Annabel is an English Literature alumna, and an award-winning author, following the release of her debut novel, The Joyce Girl. After fifteen years running a marketing company, Annabel took a break to spend more time with her four children, before turning her attention to her blossoming career as a writer and a novelist.
Why did you choose to come to UEA?
My grandparents lived on the North Norfolk coast and I spent my childhood holidays there, so the landscape was familiar and I liked the idea of seeing more of my grandparents. I wanted to be in a small, old city and Norwich seemed perfect. The Literature department had a good reputation and I wanted to be in a modern, radical university brimming with new ideas.
What is your favourite memory of UEA?
Eating the vegan meals of a certain male student who spent all day cooking and made rice and carrots utterly delicious.
How did your UEA experience help you beyond your three years as a student?
Just the usual – I grew up!
What motivated you to get back involved with and donate to UEA?
One of those serendipitous moments – my novel had just won an award and was about to be published. As I wrote it (a difficult and lonely experience), I sometimes googled the famous UEA Creative Writing course and felt very envious of all the aspiring writers sharing ideas and tips. With four children and elderly parents I never had that option. One day, UEA emailed me and invited me to meet John Boyne, alumni and author of The Boy in the Striped Pyjamas. My daughter was reading this for her homework and begged me to go. Later, I realised the world would be a poorer and less humane place without authors like John Boyne. Following my personal struggle to write a novel, everything fell into place and I agreed to fund a scholarship for an MA in Creative Writing. I really believe the Arts play a profound role in creating a more thoughtful, diverse, empathetic world.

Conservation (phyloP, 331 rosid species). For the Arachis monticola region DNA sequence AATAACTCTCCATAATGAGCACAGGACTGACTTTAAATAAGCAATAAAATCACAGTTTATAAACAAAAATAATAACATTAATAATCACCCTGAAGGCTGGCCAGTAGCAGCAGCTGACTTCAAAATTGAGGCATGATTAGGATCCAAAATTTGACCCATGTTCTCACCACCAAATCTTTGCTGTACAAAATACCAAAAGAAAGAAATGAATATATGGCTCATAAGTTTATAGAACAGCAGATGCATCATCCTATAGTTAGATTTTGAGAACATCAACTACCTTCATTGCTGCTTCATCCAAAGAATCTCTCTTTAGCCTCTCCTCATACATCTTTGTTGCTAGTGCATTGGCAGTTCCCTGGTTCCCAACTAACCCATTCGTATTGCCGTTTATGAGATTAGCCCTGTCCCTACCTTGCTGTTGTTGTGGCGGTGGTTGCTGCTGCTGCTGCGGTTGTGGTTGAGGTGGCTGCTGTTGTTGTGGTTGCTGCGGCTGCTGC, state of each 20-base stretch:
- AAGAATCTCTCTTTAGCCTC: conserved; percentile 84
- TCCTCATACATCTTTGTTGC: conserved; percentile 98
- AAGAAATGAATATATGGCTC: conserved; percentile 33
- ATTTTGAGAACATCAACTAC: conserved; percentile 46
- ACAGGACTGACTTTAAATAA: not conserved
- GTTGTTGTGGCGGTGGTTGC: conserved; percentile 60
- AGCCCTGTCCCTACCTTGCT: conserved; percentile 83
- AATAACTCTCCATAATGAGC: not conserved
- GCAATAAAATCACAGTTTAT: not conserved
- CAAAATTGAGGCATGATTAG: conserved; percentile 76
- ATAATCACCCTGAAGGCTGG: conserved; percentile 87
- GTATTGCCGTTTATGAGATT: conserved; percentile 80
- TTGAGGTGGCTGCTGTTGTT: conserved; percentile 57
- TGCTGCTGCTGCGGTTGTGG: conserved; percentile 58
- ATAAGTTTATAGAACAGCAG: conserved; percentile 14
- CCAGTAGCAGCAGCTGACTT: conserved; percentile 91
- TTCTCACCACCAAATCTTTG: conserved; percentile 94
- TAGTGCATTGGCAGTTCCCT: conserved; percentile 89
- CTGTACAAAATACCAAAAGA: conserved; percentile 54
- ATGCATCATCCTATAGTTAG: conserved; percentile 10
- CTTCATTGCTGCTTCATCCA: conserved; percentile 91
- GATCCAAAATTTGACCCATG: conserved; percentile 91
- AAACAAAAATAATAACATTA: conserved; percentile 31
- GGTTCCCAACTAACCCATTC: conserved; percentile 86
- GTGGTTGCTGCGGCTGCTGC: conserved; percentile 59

What would you say to other UEA alumni to encourage them to become involved in a similar way?
We were privileged to have free university education. If you’ve been successful enough, now is the time to give back.